Avoid These 9 Texts That Stop a Conversation in Its Tracks

Have you ever felt like you've hit a wall in a text conversation?

Things seem to be going smoothly one second, and then the next, the chat seems impossible to continue, or the other person stops responding and you realize that you texted them into a dead end. There are many types of texts that can stop the best discussions dead in their tracks. Keep scrolling to find out what they are so you can avoid them.

The Single Emoji Response

While there's a time and a place for emojis, it's also important to remember that they're no substitute for an actual text response. An emoji, no matter how well-intentioned, can effectively punctuate the conversation and make it difficult for the other person to continue the convo without going way off-topic. Whether it's the crying-laughing face, a thumbs up or even a lovely heart, an emoji is hard to follow up. If you want to keep the conversation going, combine the emoji reaction with what you're feeling to keep the ball rolling. Be careful not to rely too heavily on emojis when words might better convey what's going on.

Shutterstock: Woman at desk looking at phone annoyed

(via Shutterstock)

 

"K"

To the uninitiated, "K" might seem like a totally appropriate response to a text, but over the years, the meaning of this single letter has become quite nuanced. If you're going to learn one thing about texting, it's that "K" has a negative connotation, and you should avoid it unless you're truly angry or frustrated with someone. It effectively says, "I don't want to talk about this anymore," and signals the other person to give up. Remember that "okay," "OK" and "kk" each have their own distinct meanings which should be learned—but they're all preferable to the dreaded "K."

 

"LOL"

We all know that "lol" stopped meaning "laugh out loud" a long time ago. Nowadays, it means something closer to "I acknowledge the humor in this situation but have no idea what to say about it." It's not that "lol" is particularly bad, but it can indicate that the conversation is coming to a close because it's getting harder to say much else. Think of "lol" as an emoji. If you're looking for alternatives, "haha" has a more neutral subtext (even if it's also lost meaning over time).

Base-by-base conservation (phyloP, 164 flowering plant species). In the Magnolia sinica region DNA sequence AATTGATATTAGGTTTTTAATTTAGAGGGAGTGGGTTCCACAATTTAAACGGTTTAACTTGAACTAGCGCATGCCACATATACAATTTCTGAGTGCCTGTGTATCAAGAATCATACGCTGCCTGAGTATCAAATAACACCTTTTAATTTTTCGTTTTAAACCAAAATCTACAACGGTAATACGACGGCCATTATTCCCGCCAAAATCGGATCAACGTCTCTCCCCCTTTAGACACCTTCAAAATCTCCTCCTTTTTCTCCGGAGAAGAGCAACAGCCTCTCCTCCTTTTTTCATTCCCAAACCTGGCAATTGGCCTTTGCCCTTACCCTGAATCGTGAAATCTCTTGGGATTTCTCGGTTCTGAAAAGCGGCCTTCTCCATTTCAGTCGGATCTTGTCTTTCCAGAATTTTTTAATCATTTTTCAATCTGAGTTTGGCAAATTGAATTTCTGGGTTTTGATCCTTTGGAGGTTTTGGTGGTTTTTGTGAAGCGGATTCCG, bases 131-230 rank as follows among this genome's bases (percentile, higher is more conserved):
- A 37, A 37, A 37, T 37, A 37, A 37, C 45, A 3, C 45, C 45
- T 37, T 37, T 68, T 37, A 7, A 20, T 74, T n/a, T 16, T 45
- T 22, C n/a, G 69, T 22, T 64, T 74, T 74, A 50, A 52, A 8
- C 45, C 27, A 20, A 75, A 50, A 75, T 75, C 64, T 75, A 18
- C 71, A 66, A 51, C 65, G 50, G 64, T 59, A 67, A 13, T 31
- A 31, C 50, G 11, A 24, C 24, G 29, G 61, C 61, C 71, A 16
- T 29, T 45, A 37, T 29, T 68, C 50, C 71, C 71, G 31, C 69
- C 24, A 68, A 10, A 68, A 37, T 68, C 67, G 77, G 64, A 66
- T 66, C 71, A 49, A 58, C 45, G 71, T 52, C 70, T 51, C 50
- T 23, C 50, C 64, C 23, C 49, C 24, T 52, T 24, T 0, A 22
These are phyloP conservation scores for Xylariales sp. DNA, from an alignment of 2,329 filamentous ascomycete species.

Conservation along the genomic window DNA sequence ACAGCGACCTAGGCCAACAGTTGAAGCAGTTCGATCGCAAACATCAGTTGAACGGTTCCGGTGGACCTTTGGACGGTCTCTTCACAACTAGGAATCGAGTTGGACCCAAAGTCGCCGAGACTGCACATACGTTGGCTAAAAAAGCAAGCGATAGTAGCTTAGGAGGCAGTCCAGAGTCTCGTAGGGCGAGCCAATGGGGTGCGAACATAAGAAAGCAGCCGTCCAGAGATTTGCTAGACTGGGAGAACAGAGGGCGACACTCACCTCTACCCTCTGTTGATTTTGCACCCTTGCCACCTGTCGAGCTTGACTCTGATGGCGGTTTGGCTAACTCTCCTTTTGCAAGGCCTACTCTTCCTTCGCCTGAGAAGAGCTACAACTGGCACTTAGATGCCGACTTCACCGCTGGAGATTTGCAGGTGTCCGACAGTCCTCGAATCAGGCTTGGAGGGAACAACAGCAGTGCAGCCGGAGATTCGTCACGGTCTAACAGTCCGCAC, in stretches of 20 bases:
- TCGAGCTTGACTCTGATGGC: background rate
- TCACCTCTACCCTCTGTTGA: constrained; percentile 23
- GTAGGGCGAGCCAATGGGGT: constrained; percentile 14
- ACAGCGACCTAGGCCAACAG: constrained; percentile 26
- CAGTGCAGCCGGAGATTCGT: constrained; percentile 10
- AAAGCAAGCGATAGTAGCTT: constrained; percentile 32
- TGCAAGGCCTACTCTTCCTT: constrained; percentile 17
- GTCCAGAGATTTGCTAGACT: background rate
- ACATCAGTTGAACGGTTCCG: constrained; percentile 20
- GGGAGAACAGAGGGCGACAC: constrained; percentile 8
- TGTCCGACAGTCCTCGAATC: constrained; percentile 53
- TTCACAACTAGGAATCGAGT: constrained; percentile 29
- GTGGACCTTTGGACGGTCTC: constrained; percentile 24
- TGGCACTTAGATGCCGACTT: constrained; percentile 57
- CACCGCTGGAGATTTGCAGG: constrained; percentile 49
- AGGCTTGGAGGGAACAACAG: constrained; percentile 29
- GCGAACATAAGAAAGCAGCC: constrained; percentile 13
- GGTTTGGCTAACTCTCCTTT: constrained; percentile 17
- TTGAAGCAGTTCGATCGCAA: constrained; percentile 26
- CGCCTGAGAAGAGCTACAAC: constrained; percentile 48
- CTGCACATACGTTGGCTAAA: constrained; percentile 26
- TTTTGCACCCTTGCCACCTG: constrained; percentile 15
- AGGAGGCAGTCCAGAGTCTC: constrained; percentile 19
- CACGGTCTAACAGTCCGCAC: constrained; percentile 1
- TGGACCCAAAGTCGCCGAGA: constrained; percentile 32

"Nothing much…"

If someone asks what you're up to or how you've been, responding with "nothing much" is guaranteed to end the conversation unless the person texting you is especially tenacious. The response can convey a number of things, and none of them are good. Either you're not interested in talking to them in the first place, you're being closed off and secretive, or you're actually a bore who does absolutely nothing. If you don't want to give off those impressions, do everything in your power to make it seem like you're doing something, even if it's just chilling at home watching TV.

 

Going Completely Off-Topic

When one branch of a conversation has run its course, there's nothing wrong with switching the subject to something more engaging to help it continue. However, when a friend is talking about one thing and you hop in and suddenly start talking about what you want to discuss, you're going to make them feel left out and like their input isn't valued. It's rude, and it simply shouldn't be done. Of course, this can be trickier in group chats where you have multiple things going on, but try to follow the lead and interject and change the subject only when the timing is right.